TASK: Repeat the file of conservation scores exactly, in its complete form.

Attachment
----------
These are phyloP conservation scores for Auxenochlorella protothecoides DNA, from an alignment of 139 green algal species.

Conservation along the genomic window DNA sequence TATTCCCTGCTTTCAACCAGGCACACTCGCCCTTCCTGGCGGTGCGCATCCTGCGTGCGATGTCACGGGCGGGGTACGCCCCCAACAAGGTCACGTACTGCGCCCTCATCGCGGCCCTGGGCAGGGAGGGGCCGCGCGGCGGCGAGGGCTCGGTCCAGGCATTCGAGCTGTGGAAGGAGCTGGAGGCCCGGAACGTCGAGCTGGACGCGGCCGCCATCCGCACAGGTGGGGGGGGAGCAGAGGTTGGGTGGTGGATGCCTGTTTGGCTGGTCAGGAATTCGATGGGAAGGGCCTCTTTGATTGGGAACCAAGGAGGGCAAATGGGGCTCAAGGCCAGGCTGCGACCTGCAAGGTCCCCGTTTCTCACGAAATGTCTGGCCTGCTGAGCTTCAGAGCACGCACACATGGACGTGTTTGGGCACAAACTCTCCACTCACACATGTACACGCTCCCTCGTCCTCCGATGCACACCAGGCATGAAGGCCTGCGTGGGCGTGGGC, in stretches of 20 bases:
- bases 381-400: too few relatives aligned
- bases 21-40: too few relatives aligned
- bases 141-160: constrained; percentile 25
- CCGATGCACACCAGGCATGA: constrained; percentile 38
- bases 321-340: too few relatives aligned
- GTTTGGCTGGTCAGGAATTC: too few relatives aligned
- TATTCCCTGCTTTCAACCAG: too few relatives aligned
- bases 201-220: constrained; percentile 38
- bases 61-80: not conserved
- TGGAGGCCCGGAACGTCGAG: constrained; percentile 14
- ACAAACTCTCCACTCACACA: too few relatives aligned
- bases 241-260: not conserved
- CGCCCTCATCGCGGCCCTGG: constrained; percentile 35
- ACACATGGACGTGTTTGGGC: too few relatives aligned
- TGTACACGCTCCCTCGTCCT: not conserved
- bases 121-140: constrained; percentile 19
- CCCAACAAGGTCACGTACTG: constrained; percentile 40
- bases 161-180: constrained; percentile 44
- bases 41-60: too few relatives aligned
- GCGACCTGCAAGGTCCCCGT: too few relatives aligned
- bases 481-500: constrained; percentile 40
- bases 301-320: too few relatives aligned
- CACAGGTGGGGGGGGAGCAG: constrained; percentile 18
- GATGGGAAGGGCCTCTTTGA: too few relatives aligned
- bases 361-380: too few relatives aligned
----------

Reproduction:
These are phyloP conservation scores for Auxenochlorella protothecoides DNA, from an alignment of 139 green algal species.

Conservation along the genomic window DNA sequence TATTCCCTGCTTTCAACCAGGCACACTCGCCCTTCCTGGCGGTGCGCATCCTGCGTGCGATGTCACGGGCGGGGTACGCCCCCAACAAGGTCACGTACTGCGCCCTCATCGCGGCCCTGGGCAGGGAGGGGCCGCGCGGCGGCGAGGGCTCGGTCCAGGCATTCGAGCTGTGGAAGGAGCTGGAGGCCCGGAACGTCGAGCTGGACGCGGCCGCCATCCGCACAGGTGGGGGGGGAGCAGAGGTTGGGTGGTGGATGCCTGTTTGGCTGGTCAGGAATTCGATGGGAAGGGCCTCTTTGATTGGGAACCAAGGAGGGCAAATGGGGCTCAAGGCCAGGCTGCGACCTGCAAGGTCCCCGTTTCTCACGAAATGTCTGGCCTGCTGAGCTTCAGAGCACGCACACATGGACGTGTTTGGGCACAAACTCTCCACTCACACATGTACACGCTCCCTCGTCCTCCGATGCACACCAGGCATGAAGGCCTGCGTGGGCGTGGGC, in stretches of 20 bases:
- bases 381-400: too few relatives aligned
- bases 21-40: too few relatives aligned
- bases 141-160: constrained; percentile 25
- CCGATGCACACCAGGCATGA: constrained; percentile 38
- bases 321-340: too few relatives aligned
- GTTTGGCTGGTCAGGAATTC: too few relatives aligned
- TATTCCCTGCTTTCAACCAG: too few relatives aligned
- bases 201-220: constrained; percentile 38
- bases 61-80: not conserved
- TGGAGGCCCGGAACGTCGAG: constrained; percentile 14
- ACAAACTCTCCACTCACACA: too few relatives aligned
- bases 241-260: not conserved
- CGCCCTCATCGCGGCCCTGG: constrained; percentile 35
- ACACATGGACGTGTTTGGGC: too few relatives aligned
- TGTACACGCTCCCTCGTCCT: not conserved
- bases 121-140: constrained; percentile 19
- CCCAACAAGGTCACGTACTG: constrained; percentile 40
- bases 161-180: constrained; percentile 44
- bases 41-60: too few relatives aligned
- GCGACCTGCAAGGTCCCCGT: too few relatives aligned
- bases 481-500: constrained; percentile 40
- bases 301-320: too few relatives aligned
- CACAGGTGGGGGGGGAGCAG: constrained; percentile 18
- GATGGGAAGGGCCTCTTTGA: too few relatives aligned
- bases 361-380: too few relatives aligned